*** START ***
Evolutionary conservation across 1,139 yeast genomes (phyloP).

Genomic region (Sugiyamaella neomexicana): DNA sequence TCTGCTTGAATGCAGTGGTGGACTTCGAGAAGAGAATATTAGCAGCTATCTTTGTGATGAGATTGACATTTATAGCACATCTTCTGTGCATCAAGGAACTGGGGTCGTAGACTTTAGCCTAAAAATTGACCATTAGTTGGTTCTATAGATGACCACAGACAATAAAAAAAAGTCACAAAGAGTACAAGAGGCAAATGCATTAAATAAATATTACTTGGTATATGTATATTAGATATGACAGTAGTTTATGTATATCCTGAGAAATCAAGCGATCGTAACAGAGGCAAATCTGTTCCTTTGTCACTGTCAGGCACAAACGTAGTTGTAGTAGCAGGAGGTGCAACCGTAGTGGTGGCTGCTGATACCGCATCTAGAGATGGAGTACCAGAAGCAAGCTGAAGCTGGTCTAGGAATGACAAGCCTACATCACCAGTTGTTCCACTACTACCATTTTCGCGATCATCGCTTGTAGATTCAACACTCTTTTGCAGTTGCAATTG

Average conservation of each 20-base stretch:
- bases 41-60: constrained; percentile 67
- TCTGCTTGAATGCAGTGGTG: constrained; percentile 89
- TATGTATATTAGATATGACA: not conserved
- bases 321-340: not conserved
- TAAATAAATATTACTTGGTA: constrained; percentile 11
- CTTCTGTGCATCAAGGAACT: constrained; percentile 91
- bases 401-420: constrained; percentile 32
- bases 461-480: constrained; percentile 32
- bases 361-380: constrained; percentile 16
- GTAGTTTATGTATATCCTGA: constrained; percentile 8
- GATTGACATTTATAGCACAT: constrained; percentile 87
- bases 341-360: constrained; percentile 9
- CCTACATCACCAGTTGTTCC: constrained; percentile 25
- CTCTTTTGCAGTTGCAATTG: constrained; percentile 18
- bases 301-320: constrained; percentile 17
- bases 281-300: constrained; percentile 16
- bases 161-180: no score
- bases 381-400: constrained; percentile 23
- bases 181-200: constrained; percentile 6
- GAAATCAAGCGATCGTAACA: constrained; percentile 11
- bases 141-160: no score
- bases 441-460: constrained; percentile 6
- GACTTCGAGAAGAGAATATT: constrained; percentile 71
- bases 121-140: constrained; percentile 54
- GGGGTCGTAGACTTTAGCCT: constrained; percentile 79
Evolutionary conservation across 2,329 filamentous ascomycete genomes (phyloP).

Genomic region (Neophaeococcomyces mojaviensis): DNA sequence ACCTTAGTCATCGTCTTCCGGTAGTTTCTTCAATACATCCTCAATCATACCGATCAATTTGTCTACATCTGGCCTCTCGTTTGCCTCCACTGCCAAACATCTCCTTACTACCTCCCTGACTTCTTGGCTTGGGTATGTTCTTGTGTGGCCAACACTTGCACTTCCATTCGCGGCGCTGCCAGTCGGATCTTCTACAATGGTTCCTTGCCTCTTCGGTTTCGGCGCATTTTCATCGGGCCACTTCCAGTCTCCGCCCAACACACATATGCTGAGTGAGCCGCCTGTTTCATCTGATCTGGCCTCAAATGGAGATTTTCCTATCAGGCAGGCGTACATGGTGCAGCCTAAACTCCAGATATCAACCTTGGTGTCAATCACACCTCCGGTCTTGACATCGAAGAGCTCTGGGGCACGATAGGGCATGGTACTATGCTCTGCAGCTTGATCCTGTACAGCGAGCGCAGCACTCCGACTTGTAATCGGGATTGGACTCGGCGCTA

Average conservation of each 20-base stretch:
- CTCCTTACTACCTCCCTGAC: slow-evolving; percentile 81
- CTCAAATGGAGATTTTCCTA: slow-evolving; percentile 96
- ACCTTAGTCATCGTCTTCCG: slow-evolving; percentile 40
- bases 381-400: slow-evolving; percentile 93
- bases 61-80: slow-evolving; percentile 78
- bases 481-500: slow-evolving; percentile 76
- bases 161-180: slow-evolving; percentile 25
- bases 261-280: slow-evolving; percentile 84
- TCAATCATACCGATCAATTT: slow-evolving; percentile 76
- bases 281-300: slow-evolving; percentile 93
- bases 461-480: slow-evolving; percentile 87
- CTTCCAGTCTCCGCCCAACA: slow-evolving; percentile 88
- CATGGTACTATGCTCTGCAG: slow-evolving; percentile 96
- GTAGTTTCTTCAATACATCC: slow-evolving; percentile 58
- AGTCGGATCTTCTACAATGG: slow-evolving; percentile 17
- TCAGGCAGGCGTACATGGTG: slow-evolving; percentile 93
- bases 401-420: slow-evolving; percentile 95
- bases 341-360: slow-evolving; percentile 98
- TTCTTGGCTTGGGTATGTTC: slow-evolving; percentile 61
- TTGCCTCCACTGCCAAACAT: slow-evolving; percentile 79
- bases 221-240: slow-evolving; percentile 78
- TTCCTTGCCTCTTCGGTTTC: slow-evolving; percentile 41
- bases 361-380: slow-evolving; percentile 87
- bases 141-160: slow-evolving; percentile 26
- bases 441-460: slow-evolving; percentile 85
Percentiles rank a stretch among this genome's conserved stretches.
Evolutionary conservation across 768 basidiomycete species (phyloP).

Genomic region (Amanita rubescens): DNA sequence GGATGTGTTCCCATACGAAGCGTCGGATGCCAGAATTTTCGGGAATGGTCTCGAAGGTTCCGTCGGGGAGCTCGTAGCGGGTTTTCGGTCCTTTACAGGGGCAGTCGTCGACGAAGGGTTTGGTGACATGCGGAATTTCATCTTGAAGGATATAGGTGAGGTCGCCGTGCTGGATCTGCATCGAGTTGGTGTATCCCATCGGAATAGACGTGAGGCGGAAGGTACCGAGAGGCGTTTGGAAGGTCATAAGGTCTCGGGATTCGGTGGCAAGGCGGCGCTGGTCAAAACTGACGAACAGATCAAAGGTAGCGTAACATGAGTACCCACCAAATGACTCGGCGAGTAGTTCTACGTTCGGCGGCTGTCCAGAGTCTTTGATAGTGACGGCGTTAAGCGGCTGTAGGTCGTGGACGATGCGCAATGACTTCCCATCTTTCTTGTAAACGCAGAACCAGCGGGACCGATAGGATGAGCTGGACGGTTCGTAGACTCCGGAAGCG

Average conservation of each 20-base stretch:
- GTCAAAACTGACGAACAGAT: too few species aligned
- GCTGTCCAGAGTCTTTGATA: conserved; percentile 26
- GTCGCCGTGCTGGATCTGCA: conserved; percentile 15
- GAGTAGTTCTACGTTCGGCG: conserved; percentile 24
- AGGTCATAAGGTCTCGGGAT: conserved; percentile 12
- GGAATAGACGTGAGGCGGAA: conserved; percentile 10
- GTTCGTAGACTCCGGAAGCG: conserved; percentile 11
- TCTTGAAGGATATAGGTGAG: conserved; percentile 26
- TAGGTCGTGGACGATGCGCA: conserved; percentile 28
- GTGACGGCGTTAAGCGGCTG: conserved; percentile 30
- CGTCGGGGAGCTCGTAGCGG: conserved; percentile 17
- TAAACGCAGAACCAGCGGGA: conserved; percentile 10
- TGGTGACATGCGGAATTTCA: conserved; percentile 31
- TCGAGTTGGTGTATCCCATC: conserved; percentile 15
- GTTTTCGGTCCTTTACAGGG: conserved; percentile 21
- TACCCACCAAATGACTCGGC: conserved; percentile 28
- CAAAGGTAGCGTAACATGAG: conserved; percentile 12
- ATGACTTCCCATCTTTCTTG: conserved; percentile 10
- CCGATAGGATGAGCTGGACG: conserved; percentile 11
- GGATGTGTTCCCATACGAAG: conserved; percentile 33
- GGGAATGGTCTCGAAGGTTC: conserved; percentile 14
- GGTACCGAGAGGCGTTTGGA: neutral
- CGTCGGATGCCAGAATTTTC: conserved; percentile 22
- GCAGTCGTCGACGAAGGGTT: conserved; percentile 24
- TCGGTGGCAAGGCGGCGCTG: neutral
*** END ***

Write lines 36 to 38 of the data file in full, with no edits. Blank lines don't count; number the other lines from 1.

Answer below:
- bases 61-80: slow-evolving; percentile 78
- bases 481-500: slow-evolving; percentile 76
- bases 161-180: slow-evolving; percentile 25